How Moses Made His Choice
The external circumstances under which Moses lived did not contribute to his choice. His surroundings were hostile; the affluence of the court did not contribute toward his uiaking the right choice. Everything visible on the Hebrew side was forbidding. Nevertheless, he made the right choice.
Moses made the right choice because he had a clear eye for distinguishing right and wrong. He knew the limitations in joy which the pleasures of sin can produce (Heb. 11:25 – “for a season”). He had a keen eye for the real value of things. He looked beyond the temporary joy of immediate gratification of sensual pleasures to see the eternal happiness of service to God. He was willing to experience suffering for the time being in order to take hold of the eternal reward (Heb. 12:2).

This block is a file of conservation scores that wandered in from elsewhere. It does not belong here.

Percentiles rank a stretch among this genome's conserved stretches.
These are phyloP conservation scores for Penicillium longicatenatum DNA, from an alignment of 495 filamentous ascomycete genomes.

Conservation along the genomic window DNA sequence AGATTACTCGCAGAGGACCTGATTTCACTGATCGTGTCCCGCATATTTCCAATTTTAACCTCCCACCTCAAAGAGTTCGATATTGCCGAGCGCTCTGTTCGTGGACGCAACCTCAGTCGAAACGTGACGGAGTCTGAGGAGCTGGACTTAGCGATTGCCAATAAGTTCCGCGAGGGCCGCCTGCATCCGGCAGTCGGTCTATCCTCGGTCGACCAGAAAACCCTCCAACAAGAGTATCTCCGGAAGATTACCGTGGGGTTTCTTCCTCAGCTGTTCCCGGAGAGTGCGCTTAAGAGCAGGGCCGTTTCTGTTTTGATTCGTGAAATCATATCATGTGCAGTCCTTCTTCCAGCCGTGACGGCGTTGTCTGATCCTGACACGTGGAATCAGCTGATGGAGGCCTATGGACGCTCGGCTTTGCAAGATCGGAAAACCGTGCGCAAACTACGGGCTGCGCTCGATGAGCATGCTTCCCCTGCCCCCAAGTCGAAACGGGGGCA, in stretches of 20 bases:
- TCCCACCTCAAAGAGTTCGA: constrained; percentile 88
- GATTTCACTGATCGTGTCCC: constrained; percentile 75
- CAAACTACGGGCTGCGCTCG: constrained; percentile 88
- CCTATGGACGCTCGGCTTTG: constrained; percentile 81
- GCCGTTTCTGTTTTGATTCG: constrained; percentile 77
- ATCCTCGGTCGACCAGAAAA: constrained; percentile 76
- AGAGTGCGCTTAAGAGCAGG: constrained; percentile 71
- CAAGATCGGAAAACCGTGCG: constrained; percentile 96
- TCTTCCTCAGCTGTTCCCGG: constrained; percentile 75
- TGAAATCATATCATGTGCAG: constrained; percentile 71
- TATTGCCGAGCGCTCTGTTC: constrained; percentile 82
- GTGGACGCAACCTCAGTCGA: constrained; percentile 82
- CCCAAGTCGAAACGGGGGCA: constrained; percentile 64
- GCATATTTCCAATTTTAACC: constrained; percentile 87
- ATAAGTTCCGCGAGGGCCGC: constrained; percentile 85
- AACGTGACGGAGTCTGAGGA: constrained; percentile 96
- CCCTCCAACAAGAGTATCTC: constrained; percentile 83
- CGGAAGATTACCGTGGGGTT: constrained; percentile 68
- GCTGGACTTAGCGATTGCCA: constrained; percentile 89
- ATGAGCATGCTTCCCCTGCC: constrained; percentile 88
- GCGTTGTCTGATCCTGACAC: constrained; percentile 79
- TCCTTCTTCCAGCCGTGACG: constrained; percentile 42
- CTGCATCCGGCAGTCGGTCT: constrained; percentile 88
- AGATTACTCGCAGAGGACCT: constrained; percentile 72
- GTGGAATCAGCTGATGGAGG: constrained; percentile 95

The Outcome of His Decision
Because of his choice, Moses received the reward of a Christ-like character. He did not allow his moral character to dissipate by participating in the sins common to men of his age. Instead, he renounced sin and worked to develop moral character. Because of his choice, Moses rendered a great service to his people Israel and became known as the great deliverer of his people. No name of an Israelite leader exceeds that of Moses until Christ Jesus. Because of his choice, Moses received the reward of heaven as exemplified by the comments made in Hebrews 11:24-25 and his appearance with Jesus on the mount of transfiguration. Isaac Errett spoke the truth when he wrote, “Standing by Moses in Egypt, his choice may seem to be foolish and absurd; but standing by the glorified Moses, on the Mount of Transfiguration, we know that his choice was the only wise one” (op. cit., p. 165).